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|Title: ||Characterization, Spatial Variation and Risk Assessment of Heavy Metals and a Metalloid in Surface Soils in Obuasi, Ghana|
|Authors: ||Akoto, Osei|
Nakayama, Shouta M.M.
Marfo, Jemima Tiwaa
|Issue Date: ||2018|
|Publisher: ||Journal of Health & Pollution|
|Citation: ||Journal of Health & Pollution, Vol. 8, No. 19|
|Abstract: ||Soil contamination with heavy metals and metalloids has become an
increasingly important issue in recent years.
Objectives. The present study examines possible contamination of the environment with
metals from gold mining activities in Obuasi, Ghana.
Methods. Soil samples were collected from commercial and residential areas and tailing
dams in Obuasi in order to investigate the extent of lead (Pb), cadmium (Cd), mercury
(Hg), copper (Cu), zinc (Zn), cobalt (Co), chromium (Cr), nickel (Ni) and arsenic (As)
pollution, create thematic maps showing the extent of heavy metals pollution, identify the
sources of pollution, and to assess risks to humans and the surrounding ecological system.
Results. Mean concentrations of metals from the study were found in the order of As >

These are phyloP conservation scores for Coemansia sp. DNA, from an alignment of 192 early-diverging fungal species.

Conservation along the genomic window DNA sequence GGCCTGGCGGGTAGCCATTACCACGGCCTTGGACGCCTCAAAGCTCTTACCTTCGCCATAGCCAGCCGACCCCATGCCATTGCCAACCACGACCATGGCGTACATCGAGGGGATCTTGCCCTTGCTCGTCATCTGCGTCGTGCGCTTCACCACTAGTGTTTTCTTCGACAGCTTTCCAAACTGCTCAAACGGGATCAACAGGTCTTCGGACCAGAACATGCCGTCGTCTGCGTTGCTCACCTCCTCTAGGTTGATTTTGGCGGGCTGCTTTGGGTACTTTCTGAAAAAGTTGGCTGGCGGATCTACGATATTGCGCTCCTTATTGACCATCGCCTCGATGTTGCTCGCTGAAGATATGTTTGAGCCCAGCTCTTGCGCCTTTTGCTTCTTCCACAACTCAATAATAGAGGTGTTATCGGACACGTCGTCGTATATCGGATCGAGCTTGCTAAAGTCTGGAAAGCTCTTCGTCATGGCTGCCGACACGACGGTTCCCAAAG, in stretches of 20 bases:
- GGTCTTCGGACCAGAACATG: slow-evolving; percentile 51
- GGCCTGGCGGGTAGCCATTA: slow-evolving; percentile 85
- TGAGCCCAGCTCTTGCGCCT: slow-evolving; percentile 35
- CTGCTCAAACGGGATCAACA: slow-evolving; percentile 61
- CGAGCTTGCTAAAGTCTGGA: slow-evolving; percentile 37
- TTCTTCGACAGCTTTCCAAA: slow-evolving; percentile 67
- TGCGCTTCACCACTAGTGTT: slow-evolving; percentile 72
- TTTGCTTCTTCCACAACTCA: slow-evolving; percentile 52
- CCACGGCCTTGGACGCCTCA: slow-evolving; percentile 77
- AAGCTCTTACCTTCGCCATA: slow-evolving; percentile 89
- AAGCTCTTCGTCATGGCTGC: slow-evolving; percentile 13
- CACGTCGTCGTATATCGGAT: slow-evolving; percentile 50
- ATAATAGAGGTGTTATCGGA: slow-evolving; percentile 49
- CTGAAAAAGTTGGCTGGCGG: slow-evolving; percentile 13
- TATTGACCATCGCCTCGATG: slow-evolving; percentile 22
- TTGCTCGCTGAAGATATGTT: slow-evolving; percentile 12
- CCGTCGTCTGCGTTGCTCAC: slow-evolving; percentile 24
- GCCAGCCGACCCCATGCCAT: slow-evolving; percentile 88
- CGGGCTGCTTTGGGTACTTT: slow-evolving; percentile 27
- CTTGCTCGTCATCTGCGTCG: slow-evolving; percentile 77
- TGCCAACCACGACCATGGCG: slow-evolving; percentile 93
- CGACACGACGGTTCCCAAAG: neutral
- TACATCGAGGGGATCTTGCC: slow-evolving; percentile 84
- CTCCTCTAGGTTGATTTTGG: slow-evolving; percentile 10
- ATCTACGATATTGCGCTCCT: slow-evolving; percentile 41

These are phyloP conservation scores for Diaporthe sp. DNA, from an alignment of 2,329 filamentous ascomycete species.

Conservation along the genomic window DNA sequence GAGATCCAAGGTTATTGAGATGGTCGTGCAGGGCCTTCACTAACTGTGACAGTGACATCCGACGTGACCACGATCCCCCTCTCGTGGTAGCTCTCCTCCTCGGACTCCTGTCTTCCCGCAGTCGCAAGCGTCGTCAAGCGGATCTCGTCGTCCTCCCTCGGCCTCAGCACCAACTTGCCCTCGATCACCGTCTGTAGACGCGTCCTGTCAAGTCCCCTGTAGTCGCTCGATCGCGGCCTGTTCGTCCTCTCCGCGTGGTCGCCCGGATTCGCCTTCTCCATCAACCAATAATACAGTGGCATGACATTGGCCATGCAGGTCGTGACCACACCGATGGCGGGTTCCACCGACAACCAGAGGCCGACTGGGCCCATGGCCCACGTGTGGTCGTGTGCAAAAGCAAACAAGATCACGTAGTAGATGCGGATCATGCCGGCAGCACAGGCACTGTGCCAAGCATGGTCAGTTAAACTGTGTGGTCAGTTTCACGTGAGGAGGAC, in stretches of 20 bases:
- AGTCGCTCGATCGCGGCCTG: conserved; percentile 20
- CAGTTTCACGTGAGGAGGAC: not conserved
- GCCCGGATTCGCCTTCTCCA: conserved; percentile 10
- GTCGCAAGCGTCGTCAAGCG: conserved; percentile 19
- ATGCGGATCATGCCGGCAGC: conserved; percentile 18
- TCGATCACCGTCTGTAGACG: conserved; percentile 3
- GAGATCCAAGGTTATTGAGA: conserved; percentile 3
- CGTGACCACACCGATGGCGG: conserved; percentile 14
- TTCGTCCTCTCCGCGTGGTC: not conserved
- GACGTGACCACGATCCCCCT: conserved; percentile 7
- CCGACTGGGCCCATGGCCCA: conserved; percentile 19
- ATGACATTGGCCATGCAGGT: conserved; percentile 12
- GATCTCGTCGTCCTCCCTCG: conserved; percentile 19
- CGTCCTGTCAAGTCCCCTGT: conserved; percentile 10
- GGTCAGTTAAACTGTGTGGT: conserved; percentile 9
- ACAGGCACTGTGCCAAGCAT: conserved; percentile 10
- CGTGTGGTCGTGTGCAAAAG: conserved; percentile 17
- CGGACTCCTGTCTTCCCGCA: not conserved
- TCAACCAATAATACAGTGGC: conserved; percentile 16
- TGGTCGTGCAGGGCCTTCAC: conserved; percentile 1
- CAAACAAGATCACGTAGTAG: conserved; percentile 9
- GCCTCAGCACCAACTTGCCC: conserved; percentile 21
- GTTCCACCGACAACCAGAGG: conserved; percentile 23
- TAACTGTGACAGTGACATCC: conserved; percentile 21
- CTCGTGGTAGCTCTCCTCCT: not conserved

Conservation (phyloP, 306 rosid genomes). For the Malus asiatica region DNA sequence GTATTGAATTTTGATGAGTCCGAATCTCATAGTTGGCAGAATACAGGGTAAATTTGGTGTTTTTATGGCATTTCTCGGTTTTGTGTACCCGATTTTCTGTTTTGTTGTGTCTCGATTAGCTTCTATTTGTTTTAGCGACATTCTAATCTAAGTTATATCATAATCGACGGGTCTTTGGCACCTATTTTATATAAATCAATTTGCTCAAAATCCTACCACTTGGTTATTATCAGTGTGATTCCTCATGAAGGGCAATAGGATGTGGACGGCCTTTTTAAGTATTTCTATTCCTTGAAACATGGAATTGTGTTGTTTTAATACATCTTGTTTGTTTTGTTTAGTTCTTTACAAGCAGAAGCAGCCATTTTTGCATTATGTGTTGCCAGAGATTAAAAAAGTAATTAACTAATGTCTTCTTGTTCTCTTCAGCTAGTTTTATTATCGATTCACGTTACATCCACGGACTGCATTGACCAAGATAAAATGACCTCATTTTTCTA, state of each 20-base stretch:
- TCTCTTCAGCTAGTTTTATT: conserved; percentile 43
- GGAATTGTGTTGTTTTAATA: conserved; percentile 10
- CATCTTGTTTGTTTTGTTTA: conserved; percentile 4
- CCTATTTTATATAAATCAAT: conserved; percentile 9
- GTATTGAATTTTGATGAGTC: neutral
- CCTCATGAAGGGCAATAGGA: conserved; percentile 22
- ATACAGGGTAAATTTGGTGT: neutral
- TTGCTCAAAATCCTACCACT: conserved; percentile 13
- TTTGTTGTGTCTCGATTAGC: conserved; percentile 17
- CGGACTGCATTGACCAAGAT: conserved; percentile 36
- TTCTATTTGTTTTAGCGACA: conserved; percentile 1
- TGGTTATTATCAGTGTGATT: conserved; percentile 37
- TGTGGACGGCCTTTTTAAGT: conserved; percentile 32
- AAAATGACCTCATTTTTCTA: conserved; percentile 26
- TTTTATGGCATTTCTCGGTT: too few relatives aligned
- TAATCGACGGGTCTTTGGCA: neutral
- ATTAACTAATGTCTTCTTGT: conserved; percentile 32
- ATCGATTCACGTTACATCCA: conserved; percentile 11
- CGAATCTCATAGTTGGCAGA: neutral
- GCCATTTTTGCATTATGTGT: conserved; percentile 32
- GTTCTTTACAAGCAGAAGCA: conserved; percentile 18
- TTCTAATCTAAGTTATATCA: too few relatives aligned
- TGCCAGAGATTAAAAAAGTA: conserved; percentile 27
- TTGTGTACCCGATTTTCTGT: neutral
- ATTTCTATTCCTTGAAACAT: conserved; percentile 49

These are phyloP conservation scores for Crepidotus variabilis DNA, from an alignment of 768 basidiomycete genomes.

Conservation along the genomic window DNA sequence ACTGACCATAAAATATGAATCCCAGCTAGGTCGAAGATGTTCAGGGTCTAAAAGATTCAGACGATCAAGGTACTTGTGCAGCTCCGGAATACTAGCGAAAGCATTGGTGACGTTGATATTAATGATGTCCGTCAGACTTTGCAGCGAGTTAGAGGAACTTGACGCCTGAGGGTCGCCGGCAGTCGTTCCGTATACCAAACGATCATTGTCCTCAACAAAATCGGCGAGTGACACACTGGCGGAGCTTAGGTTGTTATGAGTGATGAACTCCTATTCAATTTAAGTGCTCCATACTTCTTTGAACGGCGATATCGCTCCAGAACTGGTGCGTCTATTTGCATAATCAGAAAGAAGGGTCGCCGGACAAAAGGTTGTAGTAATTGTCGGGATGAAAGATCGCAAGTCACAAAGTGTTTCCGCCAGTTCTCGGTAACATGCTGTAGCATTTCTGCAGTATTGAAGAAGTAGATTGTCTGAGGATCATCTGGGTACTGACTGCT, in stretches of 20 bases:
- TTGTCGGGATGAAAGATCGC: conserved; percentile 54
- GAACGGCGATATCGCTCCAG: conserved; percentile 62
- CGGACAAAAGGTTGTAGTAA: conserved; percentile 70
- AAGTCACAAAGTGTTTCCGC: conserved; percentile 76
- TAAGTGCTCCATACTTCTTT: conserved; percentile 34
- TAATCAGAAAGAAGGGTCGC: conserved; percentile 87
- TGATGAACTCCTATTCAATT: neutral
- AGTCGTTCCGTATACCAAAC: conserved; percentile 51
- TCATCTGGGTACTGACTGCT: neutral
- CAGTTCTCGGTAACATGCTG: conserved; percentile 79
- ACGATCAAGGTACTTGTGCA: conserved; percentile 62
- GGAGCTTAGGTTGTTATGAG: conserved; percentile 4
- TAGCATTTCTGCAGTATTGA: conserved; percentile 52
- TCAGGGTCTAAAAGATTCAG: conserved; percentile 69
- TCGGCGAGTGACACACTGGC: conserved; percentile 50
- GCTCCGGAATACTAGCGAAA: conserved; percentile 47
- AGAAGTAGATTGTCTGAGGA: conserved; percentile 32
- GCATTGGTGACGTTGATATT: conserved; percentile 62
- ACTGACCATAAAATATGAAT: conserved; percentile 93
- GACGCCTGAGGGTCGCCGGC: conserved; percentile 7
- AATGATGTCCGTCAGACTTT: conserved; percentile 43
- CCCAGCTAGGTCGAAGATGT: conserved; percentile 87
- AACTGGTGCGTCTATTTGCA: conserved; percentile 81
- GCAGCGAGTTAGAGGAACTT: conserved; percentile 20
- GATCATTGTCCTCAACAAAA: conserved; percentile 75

Cu > Zn > Cr > Ni > Pb > Co > Hg > Cd. The results showed that all communities were
severely polluted with As, and distribution maps highlighted two hot spots at the sulfite
treatment plant and Pompura treatment plant tailings dams. Additionally, the levels of
Pb, Cu and Zn were elevated around the city center where vehicular traffic is very dense.
Principal component analysis indicated that mining activities may have significantly
contributed to metal levels in Obuasi soils. The potential ecological risk (RI) indicated that
soils in 41% of the communities pose very high risks to the surrounding ecological system,
50% pose considerable risk, and 9% pose a moderate risk. Arsenic and Hg contributed
73 and 15% of the RI, respectively. The average hazard quotient due to soil As exposure
was 2.51 ± 1.23 and ingestion of soils in 95% of the communities in the study area could
pose non-carcinogenic health risks to children. Moreover, the average cancer risk for
children from the communities was 1.13 × 10-3. Based on the United States Environmental
Protection Agency (USEPA) recommendation for cancer risk of 10-6 to 10-4, the cancer risk
for children (> 10-3) was higher in 45% of the studied communities.
Conclusions. The central part of the study area is polluted with Pb, Zn and Cu, and As
pollution is severe in all of the studied communities. The RI from all study sites revealed
very high risk to the ecological system, including mammals. There could be non-cancer and
cancer risks to Obuasi residents due to ingestion of As-contaminated soils, and children are
|Description: ||This article is published in Journal of Health & Pollution|
|Appears in Collections:||College of Science|
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